The news and information we consume is becoming increasingly tailored to our interests and habits. Our Facebook feeds are algorithmically controlled, and publishers such as The New York Times — which is reportedly planning a personalized homepage — are also attempting to mold their content to readers’ preferences.
A new app, however, is trying to depersonalize the news. The app, Twain, which was created in Croatia and launched on iOS last Friday in the U.S. App Store, attempts to provide users an overview of the stories that are trending across the Internet that they might not otherwise see.
Twain has no human editors. Instead, it relies on “100 custom-designed algorithms and processes” to scan sites around the internet and judge what’s most popular at that moment, said Twain founder Miran Pavic, who is also content director for Croatian news site Telegram.
Many of the factors that the app takes into consideration — the numbers of shares, retweets, and likes — are straight from social. But this is an attempt to “distribute it in a way that’s not going to be in a bubble,” Pavic said.
The app is divided into three sections — a main timeline; individual news topics, such as North Korea’s recent failed missile launch or the new Star Wars trailer; and categories, such as politics, style, and sports.
“The idea is to get the editor out of the way,” Pavic said. The app scrapes sources ranging from Reuters and CNN to Medium and Reddit. The algorithm, Pavic said, weighs factors about how articles are being shared across the internet, then surfaces those it deems to be above average. “The idea is really to find stuff that’s extraordinary,” Pavic said, though he didn’t want to go into too much detail about how the process works.
On Sunday afternoon, the top stories on Twain were a Portuguese Medium post about why it’s so difficult to access our true emotions, a Mashable story on a Tom Hardy lookalike, and a Vice dispatch from Pyongyang.
By Monday morning, the lead stories were a Quartz story on Jeff Bezos’ language and leadership style, a piece from The Week about the U.S. immigration system, and another Mashable story on the top salary at a Chinese social network.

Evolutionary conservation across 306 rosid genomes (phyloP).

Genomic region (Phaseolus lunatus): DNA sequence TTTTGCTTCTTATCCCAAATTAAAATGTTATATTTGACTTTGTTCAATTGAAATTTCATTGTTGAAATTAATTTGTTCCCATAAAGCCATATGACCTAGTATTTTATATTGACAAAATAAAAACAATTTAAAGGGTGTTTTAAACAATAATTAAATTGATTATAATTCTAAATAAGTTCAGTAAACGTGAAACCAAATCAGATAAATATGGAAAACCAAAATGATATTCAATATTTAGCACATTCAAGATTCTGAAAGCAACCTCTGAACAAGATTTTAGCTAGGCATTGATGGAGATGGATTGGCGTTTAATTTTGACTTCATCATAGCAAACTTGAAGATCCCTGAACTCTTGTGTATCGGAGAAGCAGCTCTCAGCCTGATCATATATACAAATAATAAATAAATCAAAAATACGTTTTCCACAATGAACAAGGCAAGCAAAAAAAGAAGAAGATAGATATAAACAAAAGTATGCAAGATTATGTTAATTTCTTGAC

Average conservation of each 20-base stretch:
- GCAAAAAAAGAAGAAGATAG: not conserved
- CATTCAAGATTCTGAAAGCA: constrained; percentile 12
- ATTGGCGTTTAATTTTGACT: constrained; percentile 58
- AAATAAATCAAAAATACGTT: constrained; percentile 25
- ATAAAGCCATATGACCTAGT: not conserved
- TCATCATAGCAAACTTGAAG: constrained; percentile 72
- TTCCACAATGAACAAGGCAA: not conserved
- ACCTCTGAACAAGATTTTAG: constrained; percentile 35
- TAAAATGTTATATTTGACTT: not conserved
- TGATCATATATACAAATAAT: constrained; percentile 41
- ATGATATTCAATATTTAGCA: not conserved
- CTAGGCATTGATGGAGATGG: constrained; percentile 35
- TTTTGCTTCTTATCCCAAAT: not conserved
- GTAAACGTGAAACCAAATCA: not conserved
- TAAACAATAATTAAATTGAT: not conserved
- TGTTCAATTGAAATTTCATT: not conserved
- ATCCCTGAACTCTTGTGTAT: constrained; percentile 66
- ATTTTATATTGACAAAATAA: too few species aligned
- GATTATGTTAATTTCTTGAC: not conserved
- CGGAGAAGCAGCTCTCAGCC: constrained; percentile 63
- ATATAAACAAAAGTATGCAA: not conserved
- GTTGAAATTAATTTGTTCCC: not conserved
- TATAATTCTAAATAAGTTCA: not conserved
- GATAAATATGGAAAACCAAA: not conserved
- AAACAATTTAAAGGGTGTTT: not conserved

Pavic said the app’s administrators are aware that the algorithmically controlled nature of the app could result in the spread of misinformation, and while he said Twain will remove sites that publish demonstrably false information, he said the app is “not going to ban publishers that put a certain spin on things.”
He argued that fake news is able to thrive on platforms like Facebook because News Feed is designed to promote stories it knows you will agree with.
“Personalized algorithms make it less likely that Salon readers will bump into Breitbart content; Twain, on the other hand, makes that more likely to happen, and more desirable,” Pavic said in an email. “Discovery works best if you get exposed to stuff you never knew existed.”
The challenge for Twain — and most apps, for that matter — is to get users to download it, in a time when, according to a Pew report last year, 44 percent of Americans already get their news from Facebook and most use only a handful of apps. There’s also no dearth of news discovery apps.
For now, Twain is only available on iOS, but Pavic said there are plans to launch an Android version as well.
Twain has received some seed funding and may ultimately sell ads within the app.
“There’s a lot of work on the actual algorithms to make sure we get the right mix of news,” Pavic said. “It’s delicate. Something could be trending 15 minutes after it’s published, or something could still be trending a week after it’s published. You need to get the mix right. It’s not the optimal user experience if you get an article from a couple weeks ago. We’re trying to optimize that.”